Over the last year or so of online talks and events, I’ve learned about so many different legendary tap dance artists, and written about a few of them too. This time, I thought I would write about one of the pioneering women of the artform – Jeni LeGon:
Born: 14th August 1916 in Chicago, Illinois as Jennie Ligon.
Died: 7 December 2012 in Vancouver, British Columbia.
Known For: Being one of the first black women to develop a successful solo dance career, for dancing in trousers (unusual for women at the time) and for being the only black woman to dance on screen with Bill ‘Bojangles’ Robinson, who was regularly paired with Shirley Temple.
Training: She developed her art on the streets of Chicago’s South Side and went on to win a tap dance contest in Savannah, Georgia. At 13 years old, she got her first musical theatre job, dancing as a soubrette. She went professional by age 14 when she started performing with Count Basie. Later, in 1943 she took lessons in African dance from the amazing Katherine Dunham, dancer, anthropologist and creator of the Dunham Technique.
Style: Flash – acrobatics, flips, double spins, knee drops, flying splits, toe stands
Early Career: In 1931 she started performing across the Southern US states with the Whitman Sisters’ all female chorus (the Whitman Sisters were four African American sisters whose successful touring company challenged racial stereotypes, ran for over 40 years and was the best paid act on the TOBA circuit). Later, Jeni formed the LeGon & Lane tap duo with her half-sister Willa Mae Lane in 1933. She danced in speciality acts in the Detroit nightclubs and then went on to dance in Los Angeles.
Hollywood & Beyond: Jeni was discovered in 1935 by manager Earl Dancer and she signed an extended contract with MGM Studios. Her first film casting was Broadway Melody of 1936, starring Eleanor Powell, but the contract was cancelled soon after because the studio “didn’t want to have two [female solo] dancers”, which basically meant they didn’t want her to outshine Powell. In the end, LeGon worked as a dance consultant and dance director for MGM, who didn’t know how to market a solo black female dancer. She said “I didn’t fit in at that time as one of the kids next door”. As was the case in those days, many of the Hollywood roles she did get cast her as some type of servant or maid. It was only when she starred in all-black films with people such as Cab Calloway, such as Hi De Ho (1947), that she said she got the chance “to be the heroine, to get kissed”. Her first actual screen role was in Hooray for Love (1935) where she danced with Bill Robinson. The film also starred Fats Waller, who she went on to work with for much of her career.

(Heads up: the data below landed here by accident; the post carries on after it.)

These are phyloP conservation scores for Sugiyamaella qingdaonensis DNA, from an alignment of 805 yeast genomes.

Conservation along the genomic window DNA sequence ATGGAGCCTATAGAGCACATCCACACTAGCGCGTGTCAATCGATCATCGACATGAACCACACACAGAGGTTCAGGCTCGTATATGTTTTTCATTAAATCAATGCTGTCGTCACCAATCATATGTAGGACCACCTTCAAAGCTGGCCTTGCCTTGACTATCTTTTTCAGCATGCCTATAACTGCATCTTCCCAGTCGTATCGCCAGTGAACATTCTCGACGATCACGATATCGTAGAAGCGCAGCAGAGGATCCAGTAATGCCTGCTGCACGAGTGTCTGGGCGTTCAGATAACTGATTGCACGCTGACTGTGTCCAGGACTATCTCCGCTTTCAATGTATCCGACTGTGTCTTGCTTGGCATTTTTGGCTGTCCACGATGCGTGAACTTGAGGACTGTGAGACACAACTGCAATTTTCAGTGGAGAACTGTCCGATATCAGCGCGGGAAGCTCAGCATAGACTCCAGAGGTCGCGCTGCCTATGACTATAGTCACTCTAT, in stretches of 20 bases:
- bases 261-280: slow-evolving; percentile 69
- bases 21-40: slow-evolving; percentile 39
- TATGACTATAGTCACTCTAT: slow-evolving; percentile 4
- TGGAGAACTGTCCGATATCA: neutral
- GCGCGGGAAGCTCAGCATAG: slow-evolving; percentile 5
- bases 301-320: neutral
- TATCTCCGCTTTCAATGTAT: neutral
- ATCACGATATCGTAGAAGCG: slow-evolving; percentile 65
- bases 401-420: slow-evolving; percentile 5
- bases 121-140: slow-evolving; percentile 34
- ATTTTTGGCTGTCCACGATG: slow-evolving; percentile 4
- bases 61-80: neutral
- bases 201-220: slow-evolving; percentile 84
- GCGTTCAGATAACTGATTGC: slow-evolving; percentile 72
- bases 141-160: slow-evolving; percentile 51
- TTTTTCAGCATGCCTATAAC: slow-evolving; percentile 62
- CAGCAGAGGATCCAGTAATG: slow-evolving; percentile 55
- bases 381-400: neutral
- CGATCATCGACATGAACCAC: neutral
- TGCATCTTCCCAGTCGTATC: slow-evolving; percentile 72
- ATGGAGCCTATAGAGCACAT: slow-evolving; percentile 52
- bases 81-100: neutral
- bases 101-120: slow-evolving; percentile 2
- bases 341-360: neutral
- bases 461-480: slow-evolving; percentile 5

In 1936 she got some work in the UK, appearing on the West End stage in C.B Cochran’s revue, Follow the Sun and in the film Dishonour Bright (1936).
Movie Credits: Hooray for Love (1935), Dishonour Bright (1936), Ali Baba Goes to Town (1937), This Was Paris (1937), Start Cheering (1938), Fools for Scandal (1938), Double Deal (1939), I Can’t Give You Anything But Love (1940), Birth Of The Blues (1941), Bahama Passage (1941), Sundown (1941), Arabian Nights (1941), While Thousands Cheered (1943), Stormy Weather (1943), Hi De Ho (1947), Easter Parade (1948), I Shot Jesse James (1949), Somebody Loves Me (1952), Bright Road (1953), Documentary – Jeni LeGon: Living in a Great Big Way (1999), Bones (2001).
Later Life: Jeni quit Hollywood in the 1950s, studied percussion, and continued to work in dance and music, including teaching and running drama workshops. She relocated to Vancouver in Canada, a place she found much more welcoming than the US.
I decided I wanted to be in show business. I used to sneak out of school and go see Duke Ellington and Cab Calloway and all the wonderful bands they had at that time
I’ve had a dance school all my life
I danced like a boy
Hollywood was a black and white world
[MGM] were paying me $1,250 a week and telling me I wasn’t good enough to eat in their dining room
- Black Filmmakers Hall of Fame
- National Congress of Black Women
- Doctorate of Performing Arts in American Dance, Oklahoma City University (2002)
- International Tap Dance Hall of Fame, American Tap Dance Foundation (2002)
Jeni LeGon is the subject of obsession for one of the protagonists in Zadie Smith’s novel Swing Time, that I am yet to read!
- BFI https://www2.bfi.org.uk/news-opinion/sight-sound-magazine/features/jeni-legon-hollywood-dance-pioneer-swing-time
- The History Makers https://www.thehistorymakers.org/biography/jeni-legon-38
- Vancouver Sun https://vancouversun.com/Entertainment/african-american-tap-dancing-diva-jeni-legon-dies-at-age-96-in-vancouver-with-video?r
- The Province https://theprovince.com/entertainment/celebrity/im-doing-ok-and-im-living-in-a-great-big-way-jeni-legon-often-stole-the-spotlight-dancing-with-the-biggest-stars-of-the-20th-century
- American Tap Dance Foundation https://www.atdf.org/hall-of-fame-bios
- Malone, Jacqui, Steppin’ on the Blues: The Visible Rhythms of African American Dance, University of Illinois Press, Urbana and Chicago (1996)
- Valis-Hill, Constance, Tap Dancing America: A Cultural History, Oxford University Press, New York (2010)